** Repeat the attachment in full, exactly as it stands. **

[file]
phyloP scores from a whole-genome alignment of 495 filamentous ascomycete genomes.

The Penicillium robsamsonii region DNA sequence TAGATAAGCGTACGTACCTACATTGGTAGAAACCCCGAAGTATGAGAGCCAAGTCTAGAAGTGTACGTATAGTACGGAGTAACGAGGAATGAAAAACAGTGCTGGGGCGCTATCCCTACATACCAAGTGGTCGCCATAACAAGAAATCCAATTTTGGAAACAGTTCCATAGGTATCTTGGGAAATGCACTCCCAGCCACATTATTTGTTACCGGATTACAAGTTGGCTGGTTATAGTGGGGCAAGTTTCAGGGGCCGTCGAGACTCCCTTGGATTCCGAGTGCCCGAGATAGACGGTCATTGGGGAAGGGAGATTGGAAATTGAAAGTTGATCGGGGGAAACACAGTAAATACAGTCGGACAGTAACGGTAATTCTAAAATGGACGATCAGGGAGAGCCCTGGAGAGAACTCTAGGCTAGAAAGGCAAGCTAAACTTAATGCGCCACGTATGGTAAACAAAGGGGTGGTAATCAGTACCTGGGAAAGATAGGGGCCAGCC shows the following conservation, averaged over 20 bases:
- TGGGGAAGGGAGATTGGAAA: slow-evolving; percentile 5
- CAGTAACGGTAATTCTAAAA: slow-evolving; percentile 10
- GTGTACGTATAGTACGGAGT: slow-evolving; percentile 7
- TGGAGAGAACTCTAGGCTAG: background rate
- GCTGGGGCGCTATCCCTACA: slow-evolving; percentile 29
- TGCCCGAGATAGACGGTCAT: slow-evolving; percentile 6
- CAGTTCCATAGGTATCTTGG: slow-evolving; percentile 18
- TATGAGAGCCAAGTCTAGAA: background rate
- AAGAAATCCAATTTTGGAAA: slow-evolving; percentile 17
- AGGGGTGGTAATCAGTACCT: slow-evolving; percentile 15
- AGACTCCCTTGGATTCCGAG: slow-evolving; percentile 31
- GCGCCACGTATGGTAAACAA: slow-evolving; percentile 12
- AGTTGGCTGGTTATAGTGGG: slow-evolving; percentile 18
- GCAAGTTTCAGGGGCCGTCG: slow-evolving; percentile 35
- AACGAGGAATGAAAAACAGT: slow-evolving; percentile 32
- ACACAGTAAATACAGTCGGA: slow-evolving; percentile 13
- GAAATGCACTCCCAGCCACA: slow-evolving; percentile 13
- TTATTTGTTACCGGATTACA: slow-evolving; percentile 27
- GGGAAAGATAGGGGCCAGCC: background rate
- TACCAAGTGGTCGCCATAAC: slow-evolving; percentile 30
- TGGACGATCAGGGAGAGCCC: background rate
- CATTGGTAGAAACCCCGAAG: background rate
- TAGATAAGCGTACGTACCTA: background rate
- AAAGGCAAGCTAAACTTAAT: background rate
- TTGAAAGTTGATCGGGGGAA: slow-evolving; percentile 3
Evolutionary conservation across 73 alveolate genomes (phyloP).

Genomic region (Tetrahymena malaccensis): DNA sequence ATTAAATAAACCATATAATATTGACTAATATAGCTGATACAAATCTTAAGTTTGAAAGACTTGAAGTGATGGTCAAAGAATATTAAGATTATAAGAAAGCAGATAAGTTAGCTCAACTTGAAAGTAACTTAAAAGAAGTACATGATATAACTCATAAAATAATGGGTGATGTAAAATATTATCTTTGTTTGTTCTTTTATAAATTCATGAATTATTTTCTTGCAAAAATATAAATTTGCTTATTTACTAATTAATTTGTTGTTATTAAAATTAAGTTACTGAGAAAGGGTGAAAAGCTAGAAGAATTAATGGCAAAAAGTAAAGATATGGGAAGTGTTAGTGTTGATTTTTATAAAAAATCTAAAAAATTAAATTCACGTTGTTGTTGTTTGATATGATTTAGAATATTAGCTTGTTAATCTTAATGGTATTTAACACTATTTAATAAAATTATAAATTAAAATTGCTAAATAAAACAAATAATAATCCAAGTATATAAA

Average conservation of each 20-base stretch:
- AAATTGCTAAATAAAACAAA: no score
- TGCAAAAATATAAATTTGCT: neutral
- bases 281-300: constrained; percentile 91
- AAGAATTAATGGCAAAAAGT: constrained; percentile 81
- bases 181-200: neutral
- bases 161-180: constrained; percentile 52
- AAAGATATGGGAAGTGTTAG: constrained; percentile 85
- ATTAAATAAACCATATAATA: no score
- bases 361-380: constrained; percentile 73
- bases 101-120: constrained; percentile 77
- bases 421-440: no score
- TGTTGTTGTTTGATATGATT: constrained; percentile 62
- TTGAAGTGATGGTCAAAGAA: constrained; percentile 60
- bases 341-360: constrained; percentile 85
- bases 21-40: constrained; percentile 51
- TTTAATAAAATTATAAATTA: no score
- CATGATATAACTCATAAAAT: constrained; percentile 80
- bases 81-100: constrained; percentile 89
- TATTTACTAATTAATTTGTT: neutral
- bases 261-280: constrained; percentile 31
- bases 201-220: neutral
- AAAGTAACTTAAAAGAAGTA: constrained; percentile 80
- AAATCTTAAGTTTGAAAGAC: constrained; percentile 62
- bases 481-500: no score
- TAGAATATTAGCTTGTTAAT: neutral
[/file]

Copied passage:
phyloP scores from a whole-genome alignment of 495 filamentous ascomycete genomes.

The Penicillium robsamsonii region DNA sequence TAGATAAGCGTACGTACCTACATTGGTAGAAACCCCGAAGTATGAGAGCCAAGTCTAGAAGTGTACGTATAGTACGGAGTAACGAGGAATGAAAAACAGTGCTGGGGCGCTATCCCTACATACCAAGTGGTCGCCATAACAAGAAATCCAATTTTGGAAACAGTTCCATAGGTATCTTGGGAAATGCACTCCCAGCCACATTATTTGTTACCGGATTACAAGTTGGCTGGTTATAGTGGGGCAAGTTTCAGGGGCCGTCGAGACTCCCTTGGATTCCGAGTGCCCGAGATAGACGGTCATTGGGGAAGGGAGATTGGAAATTGAAAGTTGATCGGGGGAAACACAGTAAATACAGTCGGACAGTAACGGTAATTCTAAAATGGACGATCAGGGAGAGCCCTGGAGAGAACTCTAGGCTAGAAAGGCAAGCTAAACTTAATGCGCCACGTATGGTAAACAAAGGGGTGGTAATCAGTACCTGGGAAAGATAGGGGCCAGCC shows the following conservation, averaged over 20 bases:
- TGGGGAAGGGAGATTGGAAA: slow-evolving; percentile 5
- CAGTAACGGTAATTCTAAAA: slow-evolving; percentile 10
- GTGTACGTATAGTACGGAGT: slow-evolving; percentile 7
- TGGAGAGAACTCTAGGCTAG: background rate
- GCTGGGGCGCTATCCCTACA: slow-evolving; percentile 29
- TGCCCGAGATAGACGGTCAT: slow-evolving; percentile 6
- CAGTTCCATAGGTATCTTGG: slow-evolving; percentile 18
- TATGAGAGCCAAGTCTAGAA: background rate
- AAGAAATCCAATTTTGGAAA: slow-evolving; percentile 17
- AGGGGTGGTAATCAGTACCT: slow-evolving; percentile 15
- AGACTCCCTTGGATTCCGAG: slow-evolving; percentile 31
- GCGCCACGTATGGTAAACAA: slow-evolving; percentile 12
- AGTTGGCTGGTTATAGTGGG: slow-evolving; percentile 18
- GCAAGTTTCAGGGGCCGTCG: slow-evolving; percentile 35
- AACGAGGAATGAAAAACAGT: slow-evolving; percentile 32
- ACACAGTAAATACAGTCGGA: slow-evolving; percentile 13
- GAAATGCACTCCCAGCCACA: slow-evolving; percentile 13
- TTATTTGTTACCGGATTACA: slow-evolving; percentile 27
- GGGAAAGATAGGGGCCAGCC: background rate
- TACCAAGTGGTCGCCATAAC: slow-evolving; percentile 30
- TGGACGATCAGGGAGAGCCC: background rate
- CATTGGTAGAAACCCCGAAG: background rate
- TAGATAAGCGTACGTACCTA: background rate
- AAAGGCAAGCTAAACTTAAT: background rate
- TTGAAAGTTGATCGGGGGAA: slow-evolving; percentile 3
Evolutionary conservation across 73 alveolate genomes (phyloP).

Genomic region (Tetrahymena malaccensis): DNA sequence ATTAAATAAACCATATAATATTGACTAATATAGCTGATACAAATCTTAAGTTTGAAAGACTTGAAGTGATGGTCAAAGAATATTAAGATTATAAGAAAGCAGATAAGTTAGCTCAACTTGAAAGTAACTTAAAAGAAGTACATGATATAACTCATAAAATAATGGGTGATGTAAAATATTATCTTTGTTTGTTCTTTTATAAATTCATGAATTATTTTCTTGCAAAAATATAAATTTGCTTATTTACTAATTAATTTGTTGTTATTAAAATTAAGTTACTGAGAAAGGGTGAAAAGCTAGAAGAATTAATGGCAAAAAGTAAAGATATGGGAAGTGTTAGTGTTGATTTTTATAAAAAATCTAAAAAATTAAATTCACGTTGTTGTTGTTTGATATGATTTAGAATATTAGCTTGTTAATCTTAATGGTATTTAACACTATTTAATAAAATTATAAATTAAAATTGCTAAATAAAACAAATAATAATCCAAGTATATAAA

Average conservation of each 20-base stretch:
- AAATTGCTAAATAAAACAAA: no score
- TGCAAAAATATAAATTTGCT: neutral
- bases 281-300: constrained; percentile 91
- AAGAATTAATGGCAAAAAGT: constrained; percentile 81
- bases 181-200: neutral
- bases 161-180: constrained; percentile 52
- AAAGATATGGGAAGTGTTAG: constrained; percentile 85
- ATTAAATAAACCATATAATA: no score
- bases 361-380: constrained; percentile 73
- bases 101-120: constrained; percentile 77
- bases 421-440: no score
- TGTTGTTGTTTGATATGATT: constrained; percentile 62
- TTGAAGTGATGGTCAAAGAA: constrained; percentile 60
- bases 341-360: constrained; percentile 85
- bases 21-40: constrained; percentile 51
- TTTAATAAAATTATAAATTA: no score
- CATGATATAACTCATAAAAT: constrained; percentile 80
- bases 81-100: constrained; percentile 89
- TATTTACTAATTAATTTGTT: neutral
- bases 261-280: constrained; percentile 31
- bases 201-220: neutral
- AAAGTAACTTAAAAGAAGTA: constrained; percentile 80
- AAATCTTAAGTTTGAAAGAC: constrained; percentile 62
- bases 481-500: no score
- TAGAATATTAGCTTGTTAAT: neutral